Only Finnish newspaper in Sweden goes bankrupt
Harold F. Schiffman
haroldfs at ccat.sas.upenn.edu
Sat Apr 16 13:55:33 UTC 2005
The only Finnish daily newspaper in Sweden goes bankrupt
Stockholm 4/14/2005 , by Paula Tapiola
Swedens only Finnish daily newspaper Ruotsin Sanomat has
gone bankrupt. The last issue of the paper was published yesterday. The
owner and editor-in-chief Mr Jukka Tuurala blames the Finnish-speaking
readers. The paper had no more than 3000 subscribers despite there being
approximately half a million Swedish Finns living in Sweden.
I have often been close to losing my faith in the
Finnish-speaking minority in Sweden. I have thought that since Swedish
Finns do not subscribe our paper, they are actually saying they do not
want to enhance the Finnish language in Sweden, says Jukka Tuurala to
I do not regret having started the paper but I am
bitter. If the Swedish Finns can not support one daily
paper, I have a hard time seeing a future for this minority. He added.
The Swedish Finns were acknowledged by the Swedish government as a
national minority in April 2000. Most of the Swedish Finns emigrated to
Sweden during the 1950s, 1960s and 1970s. They were considered by the
government as foreign workers on a temporary visit. As the visits grew
longer and longer, the minority asked for Finnish language day care,
education and elderly care. The loss of the Finnish daily newspaper will
be felt among this young minority.
The bankruptcy of Ruotsin Sanomat became
known last Thursday but the owner Jukka Tuurala then
assured he had a new publisher for the paper. The parties were negotiating
the details of the deal until the potential publisher still wishing to
remain anonymous - suddenly withdrew himself from the purchase yesterday.
According to Tuurala, there were two other potential invsestors as well,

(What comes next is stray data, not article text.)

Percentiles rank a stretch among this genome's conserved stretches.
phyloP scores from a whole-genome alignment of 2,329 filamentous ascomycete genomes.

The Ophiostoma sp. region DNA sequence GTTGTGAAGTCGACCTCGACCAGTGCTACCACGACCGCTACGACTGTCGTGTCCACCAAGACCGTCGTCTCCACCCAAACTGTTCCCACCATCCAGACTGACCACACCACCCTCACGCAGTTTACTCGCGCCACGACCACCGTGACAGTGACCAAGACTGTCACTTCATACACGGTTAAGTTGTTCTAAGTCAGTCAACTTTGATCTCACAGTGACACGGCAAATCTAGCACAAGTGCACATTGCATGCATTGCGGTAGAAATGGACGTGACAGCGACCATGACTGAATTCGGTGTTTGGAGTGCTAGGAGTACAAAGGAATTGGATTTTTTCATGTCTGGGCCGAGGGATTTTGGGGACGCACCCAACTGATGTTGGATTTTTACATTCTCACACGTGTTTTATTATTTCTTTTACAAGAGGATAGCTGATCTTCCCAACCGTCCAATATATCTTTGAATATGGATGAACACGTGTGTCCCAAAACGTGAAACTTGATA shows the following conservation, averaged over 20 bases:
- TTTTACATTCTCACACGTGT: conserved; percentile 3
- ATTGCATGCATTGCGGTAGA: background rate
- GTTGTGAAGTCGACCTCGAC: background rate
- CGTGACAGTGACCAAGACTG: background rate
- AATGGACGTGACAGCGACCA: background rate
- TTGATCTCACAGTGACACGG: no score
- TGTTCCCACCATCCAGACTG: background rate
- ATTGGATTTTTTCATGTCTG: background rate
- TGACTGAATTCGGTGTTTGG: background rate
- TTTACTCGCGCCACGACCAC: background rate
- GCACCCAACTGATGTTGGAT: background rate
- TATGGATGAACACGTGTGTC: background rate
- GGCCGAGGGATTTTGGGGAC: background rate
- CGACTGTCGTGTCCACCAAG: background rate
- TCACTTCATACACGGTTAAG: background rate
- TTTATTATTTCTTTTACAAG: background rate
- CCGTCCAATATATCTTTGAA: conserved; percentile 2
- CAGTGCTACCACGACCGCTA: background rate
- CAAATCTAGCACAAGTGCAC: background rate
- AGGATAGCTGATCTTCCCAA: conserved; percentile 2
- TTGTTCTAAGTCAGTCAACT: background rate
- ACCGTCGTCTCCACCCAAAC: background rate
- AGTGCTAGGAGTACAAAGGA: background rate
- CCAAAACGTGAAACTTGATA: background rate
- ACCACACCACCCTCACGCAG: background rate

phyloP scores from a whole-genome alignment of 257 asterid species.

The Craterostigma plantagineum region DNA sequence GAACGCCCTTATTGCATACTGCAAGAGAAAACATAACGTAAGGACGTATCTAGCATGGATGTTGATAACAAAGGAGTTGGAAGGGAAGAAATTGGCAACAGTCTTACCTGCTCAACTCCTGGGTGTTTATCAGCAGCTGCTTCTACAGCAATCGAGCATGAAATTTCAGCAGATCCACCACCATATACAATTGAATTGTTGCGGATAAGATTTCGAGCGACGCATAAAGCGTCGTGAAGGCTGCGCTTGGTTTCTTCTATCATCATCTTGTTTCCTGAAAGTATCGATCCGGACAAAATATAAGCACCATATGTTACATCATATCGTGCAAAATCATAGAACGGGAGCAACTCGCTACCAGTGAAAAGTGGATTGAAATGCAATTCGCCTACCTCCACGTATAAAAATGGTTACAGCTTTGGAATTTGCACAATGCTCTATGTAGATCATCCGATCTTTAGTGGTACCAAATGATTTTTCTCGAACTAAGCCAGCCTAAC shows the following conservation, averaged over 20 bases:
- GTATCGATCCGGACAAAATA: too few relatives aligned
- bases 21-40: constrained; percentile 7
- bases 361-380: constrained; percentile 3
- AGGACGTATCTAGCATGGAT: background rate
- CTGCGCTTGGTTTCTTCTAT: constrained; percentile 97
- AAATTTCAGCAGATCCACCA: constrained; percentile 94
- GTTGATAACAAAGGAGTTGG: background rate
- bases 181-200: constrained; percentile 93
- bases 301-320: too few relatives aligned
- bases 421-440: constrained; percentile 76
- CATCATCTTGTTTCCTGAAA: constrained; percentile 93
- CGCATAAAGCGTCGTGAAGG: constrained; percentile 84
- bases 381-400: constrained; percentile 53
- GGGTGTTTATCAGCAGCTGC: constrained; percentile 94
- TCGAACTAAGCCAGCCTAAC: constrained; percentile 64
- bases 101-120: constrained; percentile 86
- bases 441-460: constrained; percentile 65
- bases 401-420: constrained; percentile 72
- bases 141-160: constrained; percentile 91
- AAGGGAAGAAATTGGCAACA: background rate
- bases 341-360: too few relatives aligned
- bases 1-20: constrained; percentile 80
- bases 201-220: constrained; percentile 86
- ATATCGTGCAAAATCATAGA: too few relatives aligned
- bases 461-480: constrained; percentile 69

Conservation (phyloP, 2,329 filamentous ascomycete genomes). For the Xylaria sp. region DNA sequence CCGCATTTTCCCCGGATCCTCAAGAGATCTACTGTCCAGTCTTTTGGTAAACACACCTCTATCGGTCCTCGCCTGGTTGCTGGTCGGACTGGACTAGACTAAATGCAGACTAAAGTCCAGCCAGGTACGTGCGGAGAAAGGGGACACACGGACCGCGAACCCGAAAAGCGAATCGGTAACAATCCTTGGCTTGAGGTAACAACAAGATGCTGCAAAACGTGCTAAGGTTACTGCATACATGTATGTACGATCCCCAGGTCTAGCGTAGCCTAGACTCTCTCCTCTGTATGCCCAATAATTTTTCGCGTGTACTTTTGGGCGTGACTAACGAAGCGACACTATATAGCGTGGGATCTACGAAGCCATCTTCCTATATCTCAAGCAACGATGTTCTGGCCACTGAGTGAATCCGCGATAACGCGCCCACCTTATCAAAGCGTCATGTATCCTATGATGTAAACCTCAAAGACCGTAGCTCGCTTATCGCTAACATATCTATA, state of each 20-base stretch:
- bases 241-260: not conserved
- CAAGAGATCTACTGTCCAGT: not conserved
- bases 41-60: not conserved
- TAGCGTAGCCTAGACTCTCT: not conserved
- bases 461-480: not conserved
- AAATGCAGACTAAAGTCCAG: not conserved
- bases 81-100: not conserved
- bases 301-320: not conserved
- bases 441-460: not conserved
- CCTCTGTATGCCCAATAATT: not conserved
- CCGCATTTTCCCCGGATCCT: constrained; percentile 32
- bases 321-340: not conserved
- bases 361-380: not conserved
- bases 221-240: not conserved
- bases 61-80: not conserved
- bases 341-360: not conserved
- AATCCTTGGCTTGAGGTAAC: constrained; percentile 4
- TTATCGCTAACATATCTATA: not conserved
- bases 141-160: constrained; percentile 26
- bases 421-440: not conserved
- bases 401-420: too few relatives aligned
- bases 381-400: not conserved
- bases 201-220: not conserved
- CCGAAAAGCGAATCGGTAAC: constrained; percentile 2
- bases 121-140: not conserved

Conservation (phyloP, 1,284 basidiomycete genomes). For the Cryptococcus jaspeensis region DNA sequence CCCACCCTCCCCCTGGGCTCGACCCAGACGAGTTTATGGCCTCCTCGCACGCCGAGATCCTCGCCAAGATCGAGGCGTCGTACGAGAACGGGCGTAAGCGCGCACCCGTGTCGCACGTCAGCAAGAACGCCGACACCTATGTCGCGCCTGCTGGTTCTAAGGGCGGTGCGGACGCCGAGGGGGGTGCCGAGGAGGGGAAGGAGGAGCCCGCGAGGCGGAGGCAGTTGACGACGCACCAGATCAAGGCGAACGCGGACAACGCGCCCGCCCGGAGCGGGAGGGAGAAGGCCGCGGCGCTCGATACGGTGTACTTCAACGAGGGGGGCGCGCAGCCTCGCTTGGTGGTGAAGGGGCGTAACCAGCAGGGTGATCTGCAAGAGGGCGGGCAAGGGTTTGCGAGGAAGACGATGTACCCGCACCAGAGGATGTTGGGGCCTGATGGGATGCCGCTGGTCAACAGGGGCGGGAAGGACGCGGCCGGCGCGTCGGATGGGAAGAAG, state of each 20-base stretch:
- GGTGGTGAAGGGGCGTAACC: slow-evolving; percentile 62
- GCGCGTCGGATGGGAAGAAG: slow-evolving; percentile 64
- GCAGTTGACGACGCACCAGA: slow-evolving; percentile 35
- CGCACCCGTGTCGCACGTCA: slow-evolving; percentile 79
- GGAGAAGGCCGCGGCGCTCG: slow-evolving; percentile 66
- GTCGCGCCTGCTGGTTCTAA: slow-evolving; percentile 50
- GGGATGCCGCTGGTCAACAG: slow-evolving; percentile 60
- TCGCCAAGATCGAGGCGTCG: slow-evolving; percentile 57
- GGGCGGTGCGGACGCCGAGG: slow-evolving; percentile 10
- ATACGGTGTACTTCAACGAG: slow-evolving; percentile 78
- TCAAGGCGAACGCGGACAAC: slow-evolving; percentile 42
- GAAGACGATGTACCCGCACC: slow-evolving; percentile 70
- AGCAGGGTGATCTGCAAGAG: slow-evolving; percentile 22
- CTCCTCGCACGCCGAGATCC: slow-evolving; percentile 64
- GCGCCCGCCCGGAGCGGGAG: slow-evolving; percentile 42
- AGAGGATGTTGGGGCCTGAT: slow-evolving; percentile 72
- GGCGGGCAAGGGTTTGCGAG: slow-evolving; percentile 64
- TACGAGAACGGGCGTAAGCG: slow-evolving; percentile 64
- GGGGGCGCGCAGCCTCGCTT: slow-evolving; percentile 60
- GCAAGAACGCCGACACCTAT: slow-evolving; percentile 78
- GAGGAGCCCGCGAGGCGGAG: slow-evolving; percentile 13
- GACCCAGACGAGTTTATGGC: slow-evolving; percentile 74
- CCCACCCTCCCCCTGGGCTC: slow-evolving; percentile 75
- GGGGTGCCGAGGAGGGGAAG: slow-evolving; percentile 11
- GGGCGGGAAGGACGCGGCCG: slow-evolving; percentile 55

but negotiations with both of them fell through.
A bitter Tuurala now claims he would not have
filed a bankruptcy petition if he had not been sure the
speculator would take over. Instead of introducing a new owner, Tuurala
was today forced to inform his staff of their notice. A total of 25 people
are effected, with the loss of 16 full time jobs vanish. The
administrators of the bankruptcy estate say they are still working to find
a solution that would secure some kind of a future for the paper. The
paper remains on sale and the sale will be advertised in other newspapers.
The administrators aim to find a solution by the end of April.
Jukka Tuurala has little faith they will succeed. I hope,
of course, there is a future for the paper. It would be necessary for this
minority. But I cannot comment whether it is possible to find a buyer. As
far as I am concerned, I have done everything in my power to find a new
publisher. Ruotsin Sanomat has been published five-days-a-week since
September 2003 by the company Tidnings AB Viikkoviesti. The debts of the
company are, according to Tuurala, under ten million Swedish crowns
(1,089,706 euro). Most of the companies debts date to years prior the
founding of the daily paper. Tidnings AB Viikkoviesti also used to publish
a weekly in Finnish. (Eurolang 2005)
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